In Sec 11 of the abolished FTC it is stated that “The Commission may. either of its own motion or on a complaint made to it by any person, or in the case of a proposed merger, on a request made to it by any person, carry out an investigation with respect to (a) the existence or possible existence of a monopoly situation; (b) the creation or possible creation of a merger situation; and (c) the prevalence of any anti-competitive practice.” This recognized the 3 elements that need to be addressed under competition law. Section 12, 13 and 14 defined respectively a ‘monopoly’, ‘merger’ and ‘anti-competitive practice’ which comes within the ambit of the Act. Sec. 12, gave a wider definition to monopolies by referring to monopolistic activity conducted by ‘members of one and the same group’, meaning cartels. The Act required notice to be given to the FTC of any proposed merger or acquisition at least 30 days prior to the said merger or acquisition.

Sec. 15 of the FTC contained a provision similar to Art.101(3) of EU Competition Law which permits anti competitive practices if the criteria listed therein are fulfilled. In terms of Sec. 15, a monopoly, merger or anti competitive act that does not operate against the public interest would be authorized by the Commission. To ascertain whether the monopoly, merger or anti competitive act is in the ‘interest of the public’, Sec 15 described a test requiring the examination of five areas (i.e. whether it promotes effective competition, promotes the interests of consumers, the use of new techniques, facilitates new entrants to the market, maintains balanced distribution of industrial activity and maintains competitive activity in the export market)[20]. However if the monopoly, merger or anti competitive act fails in the “public interest” test, the Commission under the abolished FTC had the power to order its termination and even impose such draconian measures as dividing or winding up its business. This is similar to the measures adopted by the Anti Trust laws of the US as seen in the US vs Microsoft case.

Even though the provisions of the Fair Trading Commission Act appeared to be quite similar to provisions of Competition laws of developed countries, the powers of the Commission applied only to “prescribed goods” as gazetted. Thus, in the case of Associated Cables Limited’s buyout of Kelani Cables Ltd. even though the market share of the former increased to 70% in the relevant market, FTC could not investigate in to this matter as “Cables” was not gazetted as a ‘prescribed good’.

Furthermore, in Ceylon Oxygen Ltd [21]vs Fair Trading Commission and another, the best known case brought under the provisions of this Act, the Court held that the procedure in conducting the inquiry against Ceylon Oxygen was contrary to the laws of natural justice. In this case, Ceylon Oxygen had entered into horizontal tie-in agreements with buyers requiring them to purchase their entire requirement from the former preventing any competitor from selling its products to the buyers. These were clearly restrictive trade agreements coming within Sec.14 of the Act, but due to an inconsistency in the inquiry procedure where the initial investigation was for predatory pricing, the Court held against the FTC.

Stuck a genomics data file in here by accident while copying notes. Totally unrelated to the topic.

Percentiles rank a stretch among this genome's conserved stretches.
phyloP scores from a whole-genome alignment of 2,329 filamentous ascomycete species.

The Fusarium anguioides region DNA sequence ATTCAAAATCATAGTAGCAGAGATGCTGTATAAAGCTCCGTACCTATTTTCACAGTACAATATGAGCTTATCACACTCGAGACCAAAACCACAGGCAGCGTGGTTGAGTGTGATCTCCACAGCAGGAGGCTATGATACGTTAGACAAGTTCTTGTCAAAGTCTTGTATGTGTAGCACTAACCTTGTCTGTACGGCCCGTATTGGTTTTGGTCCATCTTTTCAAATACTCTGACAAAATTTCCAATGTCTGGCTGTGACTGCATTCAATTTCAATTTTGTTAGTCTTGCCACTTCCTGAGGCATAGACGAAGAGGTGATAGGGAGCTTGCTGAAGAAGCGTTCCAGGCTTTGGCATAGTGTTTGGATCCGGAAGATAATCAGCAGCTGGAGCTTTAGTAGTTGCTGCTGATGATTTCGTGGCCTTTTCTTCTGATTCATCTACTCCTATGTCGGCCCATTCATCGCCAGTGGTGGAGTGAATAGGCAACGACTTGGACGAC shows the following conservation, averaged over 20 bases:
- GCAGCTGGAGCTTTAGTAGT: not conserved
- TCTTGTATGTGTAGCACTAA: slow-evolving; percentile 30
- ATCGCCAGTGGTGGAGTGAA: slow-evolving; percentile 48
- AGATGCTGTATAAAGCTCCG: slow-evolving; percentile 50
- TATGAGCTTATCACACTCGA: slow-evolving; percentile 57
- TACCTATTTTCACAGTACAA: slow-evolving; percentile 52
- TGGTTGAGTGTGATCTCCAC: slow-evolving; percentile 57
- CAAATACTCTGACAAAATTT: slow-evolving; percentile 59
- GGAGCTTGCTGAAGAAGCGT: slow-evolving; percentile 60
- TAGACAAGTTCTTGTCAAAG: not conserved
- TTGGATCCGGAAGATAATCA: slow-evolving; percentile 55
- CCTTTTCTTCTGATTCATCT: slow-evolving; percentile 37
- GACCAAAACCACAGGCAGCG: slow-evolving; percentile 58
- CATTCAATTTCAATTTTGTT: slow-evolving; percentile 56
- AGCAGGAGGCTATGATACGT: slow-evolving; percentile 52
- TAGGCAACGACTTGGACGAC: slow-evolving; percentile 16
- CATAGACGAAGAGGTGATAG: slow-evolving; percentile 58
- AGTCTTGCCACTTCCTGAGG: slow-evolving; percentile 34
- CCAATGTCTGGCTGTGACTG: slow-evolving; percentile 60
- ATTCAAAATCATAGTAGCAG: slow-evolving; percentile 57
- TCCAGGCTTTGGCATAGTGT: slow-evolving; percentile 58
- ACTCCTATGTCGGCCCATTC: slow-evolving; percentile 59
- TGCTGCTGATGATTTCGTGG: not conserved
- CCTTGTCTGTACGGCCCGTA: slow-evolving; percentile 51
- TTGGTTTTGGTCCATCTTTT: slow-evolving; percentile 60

Apart from the above, almost all of the cases that have been filed for “Unfair Competition” have been under the provisions of the Intellectual Property Act for IP Rights infringements and not for anti competitive acts under the FTC. The paucity of cases for violations of Competition Law per se, gives an indication of the inability of the Authorities to achieve the objectives set down in the statute due to perhaps changes in the competition policies and also due to lack of sufficient manpower to pursue its mandate.


Consumer Affairs Authority Act No. 9 of 2003 (CAA)

 The CAA which replaced the FTC contains similar competition law provisions, but does not however contain provisions prohibiting anti competitive practices of monopolies and mergers and the need to give notice of such mergers as found in the CAA. A Competition Policy needs to address the abuse of dominance that may arise from merged entities which is considered the ‘third pillar’ under EU Competition Law. In contrast, in the EU and US, reporting on a merger which creates a dominant position is mandatory and a failure will result in a heavy fine equivalent to 10% of the worldwide turnover.

In Sec 8, the following are listed as part of the “functions of the Authority”.

 (a) control or eliminate-

(i) restrictive trade agreements among enterprises ; (ii) arrangements amongst enterprises with regard to prices; (iii) abuse of a dominant position with regard to domestic trade or economic development within the market or in a substantial part of the market; or (iv) any restraint of competition adversely affecting domestic or international trade or economic development;